Some futurists such as Ray Kurzweil have hypothesized that we will someday soon pass through a singularity–that is, a time period of rapid technological change beyond which we cannot envision the future of society. Most visions of this singularity focus on the creation of machines intelligent enough to devise machines even more intelligent than themselves, and so forth recursively, thus launching a positive feedback loop of intelligence amplification. It’s an intriguing thought. (One of the first things I wanted to do when I got to MIT as an undergraduate was to build a robot scientist that could make discoveries faster and better than anyone else.) Even the CTO of Intel, Justin Rattner, has publicly speculated recently that we’re well on our way to this singularity, and conferences like the Singularity Summit (at which I’ll be speaking in October) are exploring how such transformations might take place.
As a brain engineer, however, I think that focusing solely on intelligence augmentation as the driver of the future is leaving out a critical part of the analysis–namely, the changes in motivation that might arise as intelligence amplifies. Call it the need for “machine leadership skills” or “machine philosophy”–without it, such a feedback loop might quickly sputter out.
We all know that intelligence, as commonly defined, isn’t enough to impact the world all by itself. The ability to pursue a goal doggedly against obstacles, ignoring the grimness of reality (sometimes even to the point of delusion–i.e., against intelligence), is also important. Most science-fiction stories prefer their artificial intelligences to be extremely motivated to do things–for example, enslaving or wiping out humans, if The Matrix and Terminator II have anything to say on the topic. But I find just as plausible the robot Marvin, the superintelligent machine from Douglas Adams’ The Hitchhiker’s Guide to the Galaxy, who used his enormous intelligence chiefly to sit around and complain, in the absence of any big goal.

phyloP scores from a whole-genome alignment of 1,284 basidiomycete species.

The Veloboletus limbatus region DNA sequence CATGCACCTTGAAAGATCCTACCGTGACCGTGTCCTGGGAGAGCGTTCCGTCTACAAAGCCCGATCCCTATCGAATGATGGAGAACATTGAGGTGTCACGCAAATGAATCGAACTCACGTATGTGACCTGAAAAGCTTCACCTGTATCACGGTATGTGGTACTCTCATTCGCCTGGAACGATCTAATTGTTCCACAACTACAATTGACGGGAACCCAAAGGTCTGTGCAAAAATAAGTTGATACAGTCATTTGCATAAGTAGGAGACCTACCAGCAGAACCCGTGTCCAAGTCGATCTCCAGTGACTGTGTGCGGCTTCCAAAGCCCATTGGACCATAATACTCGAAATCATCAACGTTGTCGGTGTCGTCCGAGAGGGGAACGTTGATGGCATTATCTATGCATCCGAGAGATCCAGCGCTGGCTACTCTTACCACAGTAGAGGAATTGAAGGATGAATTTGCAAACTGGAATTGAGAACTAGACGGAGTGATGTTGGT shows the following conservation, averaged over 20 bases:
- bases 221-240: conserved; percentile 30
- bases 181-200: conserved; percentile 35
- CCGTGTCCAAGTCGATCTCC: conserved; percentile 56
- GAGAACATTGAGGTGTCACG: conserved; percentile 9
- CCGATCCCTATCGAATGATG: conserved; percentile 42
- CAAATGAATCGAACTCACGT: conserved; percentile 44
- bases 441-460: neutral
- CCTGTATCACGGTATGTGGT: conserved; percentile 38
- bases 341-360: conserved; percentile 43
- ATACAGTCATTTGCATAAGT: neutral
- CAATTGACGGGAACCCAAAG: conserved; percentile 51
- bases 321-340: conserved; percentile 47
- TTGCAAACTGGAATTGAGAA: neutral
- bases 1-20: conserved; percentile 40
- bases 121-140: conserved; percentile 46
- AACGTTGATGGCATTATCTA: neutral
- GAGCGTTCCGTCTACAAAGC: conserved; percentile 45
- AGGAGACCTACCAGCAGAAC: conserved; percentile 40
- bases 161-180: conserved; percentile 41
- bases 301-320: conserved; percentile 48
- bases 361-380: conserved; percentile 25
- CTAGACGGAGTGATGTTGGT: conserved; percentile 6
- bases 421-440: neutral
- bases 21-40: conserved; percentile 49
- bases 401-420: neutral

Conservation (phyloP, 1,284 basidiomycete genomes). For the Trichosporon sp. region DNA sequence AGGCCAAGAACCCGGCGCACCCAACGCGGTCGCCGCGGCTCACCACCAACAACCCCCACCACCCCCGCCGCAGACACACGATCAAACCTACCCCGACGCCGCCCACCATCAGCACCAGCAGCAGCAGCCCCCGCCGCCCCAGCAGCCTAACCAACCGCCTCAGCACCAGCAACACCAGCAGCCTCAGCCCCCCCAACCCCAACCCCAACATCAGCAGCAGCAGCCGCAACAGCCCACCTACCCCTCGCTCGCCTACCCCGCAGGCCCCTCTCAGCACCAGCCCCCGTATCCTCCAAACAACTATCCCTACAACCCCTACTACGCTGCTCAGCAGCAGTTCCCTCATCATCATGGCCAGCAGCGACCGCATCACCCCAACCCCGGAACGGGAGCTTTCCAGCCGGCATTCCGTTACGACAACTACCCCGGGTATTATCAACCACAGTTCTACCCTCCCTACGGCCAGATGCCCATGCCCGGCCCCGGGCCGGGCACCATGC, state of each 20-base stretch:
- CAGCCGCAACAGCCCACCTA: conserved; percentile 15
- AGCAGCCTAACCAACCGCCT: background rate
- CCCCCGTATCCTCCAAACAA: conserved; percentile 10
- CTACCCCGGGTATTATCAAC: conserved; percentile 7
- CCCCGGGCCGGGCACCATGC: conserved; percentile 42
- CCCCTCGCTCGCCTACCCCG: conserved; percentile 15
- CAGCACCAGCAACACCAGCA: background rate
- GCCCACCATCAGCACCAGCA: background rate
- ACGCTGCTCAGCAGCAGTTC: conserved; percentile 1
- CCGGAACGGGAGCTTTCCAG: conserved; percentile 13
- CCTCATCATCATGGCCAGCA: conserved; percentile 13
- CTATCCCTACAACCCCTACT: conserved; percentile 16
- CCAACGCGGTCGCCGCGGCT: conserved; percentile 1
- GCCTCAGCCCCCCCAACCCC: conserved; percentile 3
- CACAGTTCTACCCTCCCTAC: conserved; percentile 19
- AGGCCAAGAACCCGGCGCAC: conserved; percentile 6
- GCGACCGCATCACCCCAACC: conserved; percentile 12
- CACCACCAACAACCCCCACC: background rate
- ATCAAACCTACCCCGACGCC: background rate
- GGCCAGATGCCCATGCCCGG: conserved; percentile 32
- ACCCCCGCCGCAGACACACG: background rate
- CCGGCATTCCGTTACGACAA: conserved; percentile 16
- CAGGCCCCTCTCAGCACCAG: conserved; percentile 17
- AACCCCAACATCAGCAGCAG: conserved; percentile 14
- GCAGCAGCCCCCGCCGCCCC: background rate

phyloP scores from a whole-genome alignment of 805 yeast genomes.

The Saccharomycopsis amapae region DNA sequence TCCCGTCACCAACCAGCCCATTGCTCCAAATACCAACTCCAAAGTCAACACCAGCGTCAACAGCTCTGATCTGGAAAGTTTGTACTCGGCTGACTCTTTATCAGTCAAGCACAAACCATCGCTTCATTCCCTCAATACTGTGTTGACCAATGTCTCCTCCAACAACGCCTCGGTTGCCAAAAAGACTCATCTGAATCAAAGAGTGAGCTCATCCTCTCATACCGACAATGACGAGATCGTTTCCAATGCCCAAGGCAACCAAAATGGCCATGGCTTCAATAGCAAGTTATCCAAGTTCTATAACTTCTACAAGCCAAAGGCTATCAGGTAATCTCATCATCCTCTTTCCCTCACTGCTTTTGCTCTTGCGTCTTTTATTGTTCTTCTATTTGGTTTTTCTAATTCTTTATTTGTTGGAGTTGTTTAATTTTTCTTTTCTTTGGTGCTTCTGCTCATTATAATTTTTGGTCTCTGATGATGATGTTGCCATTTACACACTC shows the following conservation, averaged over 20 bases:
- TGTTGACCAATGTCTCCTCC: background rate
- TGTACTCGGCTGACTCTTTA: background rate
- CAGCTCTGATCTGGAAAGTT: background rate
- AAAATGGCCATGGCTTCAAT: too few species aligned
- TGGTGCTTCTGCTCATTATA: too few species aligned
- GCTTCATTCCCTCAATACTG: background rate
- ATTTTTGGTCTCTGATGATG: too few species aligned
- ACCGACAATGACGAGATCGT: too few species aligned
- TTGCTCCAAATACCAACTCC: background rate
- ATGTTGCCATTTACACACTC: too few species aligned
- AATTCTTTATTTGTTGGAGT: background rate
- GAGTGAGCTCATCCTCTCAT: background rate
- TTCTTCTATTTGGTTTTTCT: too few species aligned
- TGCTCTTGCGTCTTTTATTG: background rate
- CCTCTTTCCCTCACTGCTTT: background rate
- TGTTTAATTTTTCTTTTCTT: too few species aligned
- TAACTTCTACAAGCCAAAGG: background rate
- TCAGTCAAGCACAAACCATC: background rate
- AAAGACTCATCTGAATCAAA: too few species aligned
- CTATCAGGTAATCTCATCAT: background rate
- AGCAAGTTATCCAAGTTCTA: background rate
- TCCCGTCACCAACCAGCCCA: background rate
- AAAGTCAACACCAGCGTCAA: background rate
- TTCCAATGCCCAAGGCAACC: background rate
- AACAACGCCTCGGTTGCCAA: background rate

Indeed, a really advanced intelligence, improperly motivated, might realize the impermanence of all things, calculate that the sun will burn out in a few billion years, and decide to play video games for the remainder of its existence, concluding that inventing an even smarter machine is pointless. (A corollary of this thinking might explain why we haven’t found extraterrestrial life yet: intelligences on the cusp of achieving interstellar travel might be prone to thinking that with the galaxies boiling away in just 1019 years, it might be better just to stay home and watch TV.) Thus, if one is trying to build an intelligent machine capable of devising more intelligent machines, it is important to find a way to build in not only motivation, but motivation amplification–the continued desire to build in self-sustaining motivation, as intelligence amplifies. If such motivation is to be possessed by future generations of intelligence–meta-motivation, as it were–then it’s important to discover these principles now.